Almost as a metaphorical personification of his human voice, the music of Old Man Charlie teeters a ponderous edge between lovable frailty and a certain "hair stand up on the back of your neck" boldness. Something I haven't heard since Russian Red drove me to the brink of weeping the first time I heard her "I Like Your Glasses" album. His music's fragile mood also reminds me of some of the darker songs by Damien Jurado. Old Man Charlie's allure is delicate and poetic and once your ear is turned you are a captive audience for the vivid, imaginative and sometimes morbid themes swarming around in Arlen Lawson's head. To achieve this poignant of a musical personality with just his mouth and six strings speaks volumes about his ability and potential, yet there is a lot to be said for what a focused and well produced record could bring us from him. His efforts so far have been adorned by other musicians lending additional accompaniment and instrumentation which show that this idea is a good one, but not a necessary one at all times. I find that the most tasteful arrangement of additional instrumentation in this singer / songwriter scenario is when you don't even notice that there is more going on than a voice and a guitar. So while I certainly see the potential in breathing additional life into Old Man Charlie's songs with due tastefulness, the delicate frailty that charms me can easily be toppled by a repetitive awkward drum beat or overbearing synth.
Luckily, in his latest release "The Absent King of the Earth," I am very pleased to hear a less distracting accompaniment and a more focused and tasteful production lifting these great songs where they deserve to dwell. This isn't one of my preferred genres of music because I often get a bit dragged down by the "sad sack" attitude of some singer-songwriters. In contrast however this EP has a comfortable length and enough variety and personality to keep me pretty much glued whenever I put it on. I tend to be a sucker for catchy melodicism and hooky song craft, and I find that the core of Arlen's songs possess a mindfulness of his ability to take advantage of that skill. Though I like the EP quite a bit, the highlight for me is a spoken word track called "I Want a Life" where he speaks pointedly about what he wants out of life. Though not technically a song, I think that the accompanying music, the mixing and recording on this track -clicks- the way I think all of his songs should, and can.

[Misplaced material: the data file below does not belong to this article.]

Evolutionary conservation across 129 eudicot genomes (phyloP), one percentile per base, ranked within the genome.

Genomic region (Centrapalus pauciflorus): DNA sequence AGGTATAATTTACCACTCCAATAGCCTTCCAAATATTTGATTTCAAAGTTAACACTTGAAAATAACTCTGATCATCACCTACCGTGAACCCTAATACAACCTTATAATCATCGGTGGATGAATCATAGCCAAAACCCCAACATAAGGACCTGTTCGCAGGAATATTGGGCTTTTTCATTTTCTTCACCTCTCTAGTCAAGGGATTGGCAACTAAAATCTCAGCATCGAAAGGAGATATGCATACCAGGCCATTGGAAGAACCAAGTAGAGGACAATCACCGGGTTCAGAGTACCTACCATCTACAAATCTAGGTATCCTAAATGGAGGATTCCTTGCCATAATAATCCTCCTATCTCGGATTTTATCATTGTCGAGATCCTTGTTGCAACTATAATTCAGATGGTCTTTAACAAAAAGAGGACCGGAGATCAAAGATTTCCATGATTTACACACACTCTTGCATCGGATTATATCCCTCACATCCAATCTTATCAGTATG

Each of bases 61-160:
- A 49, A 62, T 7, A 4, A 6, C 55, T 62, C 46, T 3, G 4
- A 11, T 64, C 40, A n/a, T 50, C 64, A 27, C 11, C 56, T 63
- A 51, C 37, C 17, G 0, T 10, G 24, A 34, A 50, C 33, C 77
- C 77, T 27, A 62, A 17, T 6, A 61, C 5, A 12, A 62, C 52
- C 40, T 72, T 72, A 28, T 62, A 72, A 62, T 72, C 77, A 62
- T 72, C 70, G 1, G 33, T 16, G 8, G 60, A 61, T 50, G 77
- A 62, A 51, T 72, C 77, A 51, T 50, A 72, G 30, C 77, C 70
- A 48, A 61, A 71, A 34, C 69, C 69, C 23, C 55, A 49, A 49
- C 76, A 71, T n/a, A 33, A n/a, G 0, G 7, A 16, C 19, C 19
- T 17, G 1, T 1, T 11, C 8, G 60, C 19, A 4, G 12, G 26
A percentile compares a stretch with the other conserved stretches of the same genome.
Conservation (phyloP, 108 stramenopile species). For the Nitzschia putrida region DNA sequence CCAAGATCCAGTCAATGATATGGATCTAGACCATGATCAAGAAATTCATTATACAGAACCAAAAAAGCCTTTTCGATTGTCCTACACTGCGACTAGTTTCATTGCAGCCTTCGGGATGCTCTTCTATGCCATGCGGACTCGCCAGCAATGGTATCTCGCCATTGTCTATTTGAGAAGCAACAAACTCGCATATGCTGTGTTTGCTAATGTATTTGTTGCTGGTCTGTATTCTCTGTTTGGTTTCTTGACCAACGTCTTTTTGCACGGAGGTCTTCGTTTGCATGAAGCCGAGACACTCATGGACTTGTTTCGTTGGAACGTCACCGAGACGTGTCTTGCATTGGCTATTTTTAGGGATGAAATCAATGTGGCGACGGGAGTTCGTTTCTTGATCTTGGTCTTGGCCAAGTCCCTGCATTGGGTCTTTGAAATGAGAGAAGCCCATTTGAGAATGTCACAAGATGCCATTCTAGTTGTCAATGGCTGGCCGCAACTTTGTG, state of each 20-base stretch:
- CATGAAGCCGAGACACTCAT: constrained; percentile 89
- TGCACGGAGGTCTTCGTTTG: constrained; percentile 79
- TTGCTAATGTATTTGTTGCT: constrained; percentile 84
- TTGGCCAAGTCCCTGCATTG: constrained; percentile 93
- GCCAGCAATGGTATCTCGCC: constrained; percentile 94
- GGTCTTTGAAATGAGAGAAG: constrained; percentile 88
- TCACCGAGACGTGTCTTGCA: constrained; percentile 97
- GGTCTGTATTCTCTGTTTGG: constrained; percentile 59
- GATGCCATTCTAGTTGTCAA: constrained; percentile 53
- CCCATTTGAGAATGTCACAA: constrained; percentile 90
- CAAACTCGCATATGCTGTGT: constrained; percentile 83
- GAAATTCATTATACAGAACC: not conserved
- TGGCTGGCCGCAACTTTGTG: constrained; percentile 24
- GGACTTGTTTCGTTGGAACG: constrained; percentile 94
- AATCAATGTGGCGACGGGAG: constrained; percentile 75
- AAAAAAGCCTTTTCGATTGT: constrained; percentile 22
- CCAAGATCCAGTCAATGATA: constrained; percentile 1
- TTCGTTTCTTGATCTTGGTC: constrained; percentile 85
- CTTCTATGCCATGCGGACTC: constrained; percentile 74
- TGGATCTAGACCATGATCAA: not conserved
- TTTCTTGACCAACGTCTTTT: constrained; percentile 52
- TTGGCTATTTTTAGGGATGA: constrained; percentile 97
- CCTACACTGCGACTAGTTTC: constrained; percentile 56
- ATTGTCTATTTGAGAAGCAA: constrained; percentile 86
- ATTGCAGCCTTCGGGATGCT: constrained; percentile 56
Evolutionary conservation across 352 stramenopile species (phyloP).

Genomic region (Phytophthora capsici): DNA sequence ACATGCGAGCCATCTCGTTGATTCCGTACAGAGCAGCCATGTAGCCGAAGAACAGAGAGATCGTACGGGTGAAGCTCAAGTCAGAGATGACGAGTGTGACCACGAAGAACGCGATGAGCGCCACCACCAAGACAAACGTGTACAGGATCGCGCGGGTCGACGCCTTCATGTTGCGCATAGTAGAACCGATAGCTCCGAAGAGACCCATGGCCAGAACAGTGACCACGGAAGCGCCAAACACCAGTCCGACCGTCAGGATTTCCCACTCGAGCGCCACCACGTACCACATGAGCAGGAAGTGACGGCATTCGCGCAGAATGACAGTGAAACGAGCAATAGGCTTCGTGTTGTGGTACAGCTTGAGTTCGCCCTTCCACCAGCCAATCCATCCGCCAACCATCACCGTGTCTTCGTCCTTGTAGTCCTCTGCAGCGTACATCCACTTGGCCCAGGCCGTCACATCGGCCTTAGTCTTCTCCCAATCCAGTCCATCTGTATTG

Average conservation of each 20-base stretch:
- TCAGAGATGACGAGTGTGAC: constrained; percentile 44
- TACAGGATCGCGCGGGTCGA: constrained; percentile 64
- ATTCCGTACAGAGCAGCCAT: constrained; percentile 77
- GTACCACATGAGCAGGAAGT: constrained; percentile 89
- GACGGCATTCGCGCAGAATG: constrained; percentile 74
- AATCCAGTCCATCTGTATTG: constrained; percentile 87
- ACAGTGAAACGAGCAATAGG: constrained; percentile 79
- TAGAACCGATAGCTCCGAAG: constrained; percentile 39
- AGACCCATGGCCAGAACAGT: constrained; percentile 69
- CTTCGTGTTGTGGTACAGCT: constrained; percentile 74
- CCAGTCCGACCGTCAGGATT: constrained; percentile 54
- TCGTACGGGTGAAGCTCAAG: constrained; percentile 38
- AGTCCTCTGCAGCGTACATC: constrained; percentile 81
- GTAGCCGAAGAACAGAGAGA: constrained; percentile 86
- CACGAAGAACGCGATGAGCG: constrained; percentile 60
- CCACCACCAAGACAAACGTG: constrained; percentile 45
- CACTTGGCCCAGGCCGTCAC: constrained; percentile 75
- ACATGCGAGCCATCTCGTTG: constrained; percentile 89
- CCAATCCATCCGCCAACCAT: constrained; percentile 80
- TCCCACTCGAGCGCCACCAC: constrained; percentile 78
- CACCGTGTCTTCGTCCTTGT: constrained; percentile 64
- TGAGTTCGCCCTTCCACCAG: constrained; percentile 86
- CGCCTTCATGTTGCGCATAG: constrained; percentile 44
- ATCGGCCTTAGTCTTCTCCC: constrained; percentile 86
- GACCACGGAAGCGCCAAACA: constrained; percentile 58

"The Absent King of the Earth" is not only a joy, but also a heap of evidence that Old Man Charlie is clearly heading for brighter horizons. I like to think of this EP as his parting gift to Iowa City, as the talent pool here is severely lessened by his departure to Los Angeles.